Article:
[ Prev ]
[ Next ]
Harry is a 47 year old male employed as an Adaptive Physical Education Teacher.
During class, while sitting on a bench in the school gym, Mr. H observed
an autistic child, with tendencies toward uncontrollable physical behavior,
running across the room.
When he realized this child was out of control, he held out his right
arm to catch the child as he ran by him.
As he caught him, Mr. H’s torso twisted to the right and he immediately
felt a sharp pain across his low back, left worse than right.
my initial history intake, I learned he was an avid body builder and, for a few
years, had been a “power lifter.”
Harry had terrible difficulty rising from or sitting down in a chair and
was barely able to get on the treatment table without assistance.
He stated that his typical pain level was 7/10 and he experienced this
pain no matter what activity he was doing or not doing.
He had been diagnosed with a herniated disc at L4-5 several years before
and he feared he had re-injured himself.
He had not had surgery for this problem and feared he may need that now.
performing several ROM tests for the lower half of the body, I was surprised to
find most of those tests within normal limits.
For someone in as much pain as Harry, his ROM for most tests was either
well within limits or better.
At this point, although his pain complaint was his low back, I asked him
to perform a simple test for the mouth opening.
A normal interincisal opening should accommodate 3 knuckles of the
His was nearly 3 1/2.
I, also, observed his ability to hyperextend his elbows.
two tests showed that hypermobility was part of the problem.
In the presence of hypermobility, ROM testing can often be misleading.
When the joints are considerably “lax”, muscles must work harder to
This extra effort is a considerable factor in the perpetuation of pain
following muscle trauma.
all the tests I had Harry perform that day, only one proved to be clearly
The hip extension test for the iliopsoas is performed with the patient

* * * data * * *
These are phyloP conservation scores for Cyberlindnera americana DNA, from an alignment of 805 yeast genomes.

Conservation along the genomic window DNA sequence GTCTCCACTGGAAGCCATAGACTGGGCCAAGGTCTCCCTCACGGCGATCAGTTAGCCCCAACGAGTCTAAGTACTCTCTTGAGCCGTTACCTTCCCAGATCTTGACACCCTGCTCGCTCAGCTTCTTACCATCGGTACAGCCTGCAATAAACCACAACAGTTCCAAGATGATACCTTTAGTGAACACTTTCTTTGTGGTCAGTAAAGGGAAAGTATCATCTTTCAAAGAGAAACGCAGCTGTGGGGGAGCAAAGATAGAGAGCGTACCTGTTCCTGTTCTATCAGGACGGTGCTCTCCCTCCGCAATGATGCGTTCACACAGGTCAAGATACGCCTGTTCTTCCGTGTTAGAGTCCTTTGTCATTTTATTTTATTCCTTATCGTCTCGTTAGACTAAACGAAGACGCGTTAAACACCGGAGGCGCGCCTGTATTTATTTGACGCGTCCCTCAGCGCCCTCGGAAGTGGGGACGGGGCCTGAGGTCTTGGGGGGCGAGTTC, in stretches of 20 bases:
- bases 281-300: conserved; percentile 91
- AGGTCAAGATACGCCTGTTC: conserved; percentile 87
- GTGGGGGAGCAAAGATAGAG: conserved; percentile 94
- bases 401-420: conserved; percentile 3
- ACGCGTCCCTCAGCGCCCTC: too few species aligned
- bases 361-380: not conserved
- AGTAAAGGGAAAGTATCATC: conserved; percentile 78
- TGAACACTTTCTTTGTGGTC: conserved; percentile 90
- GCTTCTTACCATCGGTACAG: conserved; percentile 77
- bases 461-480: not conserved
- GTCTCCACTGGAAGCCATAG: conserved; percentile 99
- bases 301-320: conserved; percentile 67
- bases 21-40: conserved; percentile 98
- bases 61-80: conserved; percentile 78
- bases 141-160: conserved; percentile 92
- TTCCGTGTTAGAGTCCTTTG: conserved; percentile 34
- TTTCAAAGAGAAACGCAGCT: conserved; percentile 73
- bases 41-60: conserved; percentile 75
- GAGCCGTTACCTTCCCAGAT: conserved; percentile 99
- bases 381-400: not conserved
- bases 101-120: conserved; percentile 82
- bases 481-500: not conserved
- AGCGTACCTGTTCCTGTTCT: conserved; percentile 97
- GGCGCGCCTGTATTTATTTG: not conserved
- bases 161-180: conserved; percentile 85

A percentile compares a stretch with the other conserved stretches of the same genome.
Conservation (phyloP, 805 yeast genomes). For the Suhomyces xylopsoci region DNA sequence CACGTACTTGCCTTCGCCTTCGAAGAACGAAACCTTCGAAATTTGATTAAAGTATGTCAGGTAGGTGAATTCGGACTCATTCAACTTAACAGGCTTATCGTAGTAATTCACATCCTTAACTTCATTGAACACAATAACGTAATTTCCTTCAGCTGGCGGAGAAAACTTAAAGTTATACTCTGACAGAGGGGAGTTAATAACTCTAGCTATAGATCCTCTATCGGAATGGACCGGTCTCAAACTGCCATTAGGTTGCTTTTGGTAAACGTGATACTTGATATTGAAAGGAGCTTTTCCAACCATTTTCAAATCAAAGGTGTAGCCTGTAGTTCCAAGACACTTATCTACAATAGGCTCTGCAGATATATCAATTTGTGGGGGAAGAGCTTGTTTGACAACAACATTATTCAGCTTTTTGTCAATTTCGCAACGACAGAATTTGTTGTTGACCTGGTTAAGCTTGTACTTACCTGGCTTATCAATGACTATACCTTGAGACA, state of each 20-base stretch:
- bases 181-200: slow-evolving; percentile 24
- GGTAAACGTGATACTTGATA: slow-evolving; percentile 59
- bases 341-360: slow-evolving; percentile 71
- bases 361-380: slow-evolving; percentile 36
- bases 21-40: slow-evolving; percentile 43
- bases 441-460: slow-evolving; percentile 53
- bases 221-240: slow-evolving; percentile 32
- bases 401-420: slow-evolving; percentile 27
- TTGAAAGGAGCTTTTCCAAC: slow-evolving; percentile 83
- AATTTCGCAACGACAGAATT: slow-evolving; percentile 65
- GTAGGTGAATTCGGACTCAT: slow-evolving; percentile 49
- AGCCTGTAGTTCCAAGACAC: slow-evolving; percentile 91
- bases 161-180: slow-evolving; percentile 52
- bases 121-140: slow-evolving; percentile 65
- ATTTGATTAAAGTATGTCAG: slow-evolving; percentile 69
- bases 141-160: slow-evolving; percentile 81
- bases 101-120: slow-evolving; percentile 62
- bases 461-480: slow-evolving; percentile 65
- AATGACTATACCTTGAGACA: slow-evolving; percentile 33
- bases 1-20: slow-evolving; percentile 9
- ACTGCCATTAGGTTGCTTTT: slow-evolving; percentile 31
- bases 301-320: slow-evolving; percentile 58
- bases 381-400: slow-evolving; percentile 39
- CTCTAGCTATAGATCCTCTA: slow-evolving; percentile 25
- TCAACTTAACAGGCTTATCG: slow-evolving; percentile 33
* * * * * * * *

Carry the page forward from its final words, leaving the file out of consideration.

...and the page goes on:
supine and one knee held to the chest.
The opposite thigh and leg are extended and a measurement taken between
the horizontal surface and the popliteal fold. Harry was positive by a width of
approximately 16 centimeters on the left and 12 centimeters on the right.
result would be 0, bilaterally.
psoas muscle attaches to the anterior lumbar spine, attaching not only to the
vertebral bodies but also to the discs.
It then travels caudally through the “well” of the pelvis, joining
the tendon of the iliacus as it inserts at the lesser trochanter.
It is the primary hip flexor.
almost every case treated by this therapist, when there is low back pain and a
history of disc bulge or herniation, the psoas is found to be not only
hypertonic, but frequently found to be disproportionately more shortened on one
side than the other. We find that
as the shorter psoas muscle pulls the lumbar spine into increased lordosis, it
also rotates it to the ipsilateral side.
in turn narrows the intervertebral space on the side of the shorter psoas, while
allowing the psoas on the opposite side to pull on the discs where the space
between the vertebral bodies is greater. This
can contribute to a disc bulge and/or herniation.
I believe this was the case with Harry.
used Myofascial Trigger Point Therapy and soft tissue mobilization in
conjunction with other techniques to release the psoas muscle. As a result,
Harry experienced a dramatic decrease in his pain by the second treatment.
After releasing the psoas, quadratus lumborum, lateral aspect of the
obliques, lumbar paraspinals and the latissimus dorsi, I was able to mobilize
his lumbar spine. Harry was able to
get off the treatment table with almost no pain, as well as sit and rise from a
chair without hesitation. He
reported his pain level as a 1-2/10.
Needless to say, we were both delighted with the outcome.
Harry began to increasingly engage in normal activities, there were minor
exacerbations of his pain to a level of approximately 3-4/10.
He was usually able to control the pain with his home exercise program,
which included a specific stretch for the psoas muscle.
After considerable modification of Harry’s workout routine at the gym,
he is now pain free and does not require the surgery that he so dreaded.
Prev ] [ Next ]